World War 2
The German invasion of the Soviet Union and the Japanese attacks at Pearl Harbor eventually involved many other countries, making it a global world war.
The war became so widespread it involved more than 100 million military personnel and resulted in an estimated 50 to 70 million deaths, including those killed in the Holocaust.
It was by far the deadliest conflict ever in world history.
The two opposing sides were the "Allies", which included most of Europe, the Soviet Union and the USA, and the "Axis" alliance of Germany, Italy and Japan.
World War 2 was more advanced in its warfare than World War 1 had been. Fighter planes and bombers were considerably more advanced and were used in huge airlifts of men and supplies.
They were also more capable of strategic bombing. Jet aircraft were used and the newly developed radar proved a useful detection system.In 1940 the Battle of Britain was fought in the skies as the Luftwaffe (German Air Force) tried to gain air supremacy over the British Royal Air Force.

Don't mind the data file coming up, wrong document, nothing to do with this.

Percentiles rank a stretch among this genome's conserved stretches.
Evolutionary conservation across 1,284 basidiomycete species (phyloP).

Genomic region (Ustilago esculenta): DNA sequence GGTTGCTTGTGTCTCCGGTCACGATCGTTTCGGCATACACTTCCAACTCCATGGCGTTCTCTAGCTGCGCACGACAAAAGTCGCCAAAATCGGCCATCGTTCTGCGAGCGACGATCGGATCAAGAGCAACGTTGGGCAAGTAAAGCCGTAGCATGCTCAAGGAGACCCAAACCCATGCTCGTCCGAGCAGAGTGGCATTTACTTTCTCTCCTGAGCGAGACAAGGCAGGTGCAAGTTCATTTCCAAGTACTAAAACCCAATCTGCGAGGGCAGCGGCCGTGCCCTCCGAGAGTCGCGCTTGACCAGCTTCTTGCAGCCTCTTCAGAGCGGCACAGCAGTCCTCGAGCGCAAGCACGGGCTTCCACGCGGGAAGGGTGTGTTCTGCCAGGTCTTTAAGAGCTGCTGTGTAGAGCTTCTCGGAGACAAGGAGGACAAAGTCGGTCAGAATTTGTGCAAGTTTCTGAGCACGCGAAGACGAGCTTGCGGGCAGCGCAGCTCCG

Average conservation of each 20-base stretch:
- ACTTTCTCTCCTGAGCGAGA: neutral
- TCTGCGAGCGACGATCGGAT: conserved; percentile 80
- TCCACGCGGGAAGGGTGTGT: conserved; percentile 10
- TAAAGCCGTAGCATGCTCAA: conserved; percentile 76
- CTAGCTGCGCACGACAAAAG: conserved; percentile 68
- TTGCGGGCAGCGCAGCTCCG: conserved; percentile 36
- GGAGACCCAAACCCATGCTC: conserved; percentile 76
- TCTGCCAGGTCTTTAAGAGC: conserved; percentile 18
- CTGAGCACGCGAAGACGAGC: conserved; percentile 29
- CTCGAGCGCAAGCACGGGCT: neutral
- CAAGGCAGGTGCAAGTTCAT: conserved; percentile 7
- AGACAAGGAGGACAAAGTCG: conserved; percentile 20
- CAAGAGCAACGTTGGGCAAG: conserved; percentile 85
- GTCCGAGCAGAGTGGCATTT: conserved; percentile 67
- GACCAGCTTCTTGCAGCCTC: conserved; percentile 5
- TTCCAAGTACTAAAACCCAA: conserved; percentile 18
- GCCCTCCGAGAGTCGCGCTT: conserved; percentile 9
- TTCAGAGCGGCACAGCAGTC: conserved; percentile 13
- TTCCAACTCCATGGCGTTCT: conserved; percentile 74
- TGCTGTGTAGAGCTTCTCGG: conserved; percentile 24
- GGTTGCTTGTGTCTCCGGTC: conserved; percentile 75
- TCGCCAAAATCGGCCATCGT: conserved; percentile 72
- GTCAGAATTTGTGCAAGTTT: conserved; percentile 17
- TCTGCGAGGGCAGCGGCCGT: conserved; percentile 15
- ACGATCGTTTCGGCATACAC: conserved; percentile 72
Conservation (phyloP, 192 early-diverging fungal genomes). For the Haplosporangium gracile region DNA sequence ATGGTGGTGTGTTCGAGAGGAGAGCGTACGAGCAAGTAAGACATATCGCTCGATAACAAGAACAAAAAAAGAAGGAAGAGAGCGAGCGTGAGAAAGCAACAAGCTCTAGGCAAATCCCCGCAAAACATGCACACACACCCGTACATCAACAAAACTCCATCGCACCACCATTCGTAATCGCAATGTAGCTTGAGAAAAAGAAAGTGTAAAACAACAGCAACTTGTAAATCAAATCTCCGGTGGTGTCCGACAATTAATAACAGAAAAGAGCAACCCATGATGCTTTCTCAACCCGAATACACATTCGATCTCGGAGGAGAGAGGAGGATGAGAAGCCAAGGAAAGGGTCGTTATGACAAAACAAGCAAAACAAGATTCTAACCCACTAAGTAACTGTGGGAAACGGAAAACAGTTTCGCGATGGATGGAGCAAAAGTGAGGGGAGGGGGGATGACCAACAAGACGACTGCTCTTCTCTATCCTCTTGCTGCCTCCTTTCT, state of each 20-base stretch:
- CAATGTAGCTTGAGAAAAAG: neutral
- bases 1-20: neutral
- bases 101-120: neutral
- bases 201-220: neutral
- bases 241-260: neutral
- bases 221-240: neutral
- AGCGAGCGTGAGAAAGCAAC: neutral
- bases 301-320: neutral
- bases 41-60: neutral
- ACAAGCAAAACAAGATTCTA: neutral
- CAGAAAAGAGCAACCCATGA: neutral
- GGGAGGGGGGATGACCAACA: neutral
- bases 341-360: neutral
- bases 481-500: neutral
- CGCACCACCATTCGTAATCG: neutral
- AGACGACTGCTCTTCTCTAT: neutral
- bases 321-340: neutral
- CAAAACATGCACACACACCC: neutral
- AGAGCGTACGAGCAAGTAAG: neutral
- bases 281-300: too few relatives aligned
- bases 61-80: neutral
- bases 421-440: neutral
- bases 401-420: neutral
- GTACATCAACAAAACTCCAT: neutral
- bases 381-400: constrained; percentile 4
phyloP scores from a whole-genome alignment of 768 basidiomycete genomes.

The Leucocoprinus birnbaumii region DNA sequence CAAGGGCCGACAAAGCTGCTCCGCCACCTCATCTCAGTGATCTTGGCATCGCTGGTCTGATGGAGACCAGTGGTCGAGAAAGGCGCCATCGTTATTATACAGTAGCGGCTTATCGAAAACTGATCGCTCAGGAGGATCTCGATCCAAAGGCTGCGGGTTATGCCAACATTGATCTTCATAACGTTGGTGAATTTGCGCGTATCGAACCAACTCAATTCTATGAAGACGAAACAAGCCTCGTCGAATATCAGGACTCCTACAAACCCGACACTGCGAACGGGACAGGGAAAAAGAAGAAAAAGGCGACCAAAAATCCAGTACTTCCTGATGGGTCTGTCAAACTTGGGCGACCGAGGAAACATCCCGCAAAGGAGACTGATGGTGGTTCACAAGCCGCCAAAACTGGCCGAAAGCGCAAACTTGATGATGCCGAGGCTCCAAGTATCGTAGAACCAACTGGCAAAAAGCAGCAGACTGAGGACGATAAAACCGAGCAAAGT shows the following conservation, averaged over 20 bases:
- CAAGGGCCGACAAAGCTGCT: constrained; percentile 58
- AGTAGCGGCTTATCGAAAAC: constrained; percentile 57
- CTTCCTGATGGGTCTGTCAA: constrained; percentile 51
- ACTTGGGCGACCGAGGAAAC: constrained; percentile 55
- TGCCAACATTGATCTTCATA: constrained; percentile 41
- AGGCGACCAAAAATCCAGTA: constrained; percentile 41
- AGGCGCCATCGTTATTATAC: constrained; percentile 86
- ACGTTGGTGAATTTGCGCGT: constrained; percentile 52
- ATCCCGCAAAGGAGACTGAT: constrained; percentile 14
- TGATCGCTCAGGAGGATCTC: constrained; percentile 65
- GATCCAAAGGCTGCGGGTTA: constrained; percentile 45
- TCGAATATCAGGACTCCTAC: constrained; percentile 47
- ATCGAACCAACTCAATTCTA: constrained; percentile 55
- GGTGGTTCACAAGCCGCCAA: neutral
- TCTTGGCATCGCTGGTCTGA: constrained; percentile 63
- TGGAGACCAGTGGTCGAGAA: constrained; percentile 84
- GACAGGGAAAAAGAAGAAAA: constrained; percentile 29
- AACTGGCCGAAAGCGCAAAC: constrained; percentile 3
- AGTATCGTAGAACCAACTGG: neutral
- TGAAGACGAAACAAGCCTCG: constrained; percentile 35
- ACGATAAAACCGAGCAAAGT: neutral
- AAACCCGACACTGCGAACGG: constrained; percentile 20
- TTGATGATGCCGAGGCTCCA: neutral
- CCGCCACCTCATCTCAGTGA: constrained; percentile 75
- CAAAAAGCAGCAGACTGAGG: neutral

The Royal Air Force Museum admirably retells the story of the Battle of Britain with five hangars of aircraft, including many from the Second World War
Aircraft carriers and submarines were a vital part of the naval warfare. One battleship which was salvaged after the war was the HMS Belfast which is now a floating museum. The assault rifle and semi-automatic rifle were also used for the first time in warfare.
It was used to house prisoners of war. It remained derelict from 1948 until 1986 when it was developed into the world's only Modern History Theme Museum.
It takes visitors back in time to experience home life in wartime Britain and many other aspects of World War 2.
After six long years, at huge cost both financially and in human terms, the war ended in 1945 with an Allied victory.
After the war ended, rationing of food was still necessary and a massive rebuilding program began. The Imperial War Museum in London gives a wonderful insight into life during the war, recounting the first hand stories of those who lived, fought and died for their country.
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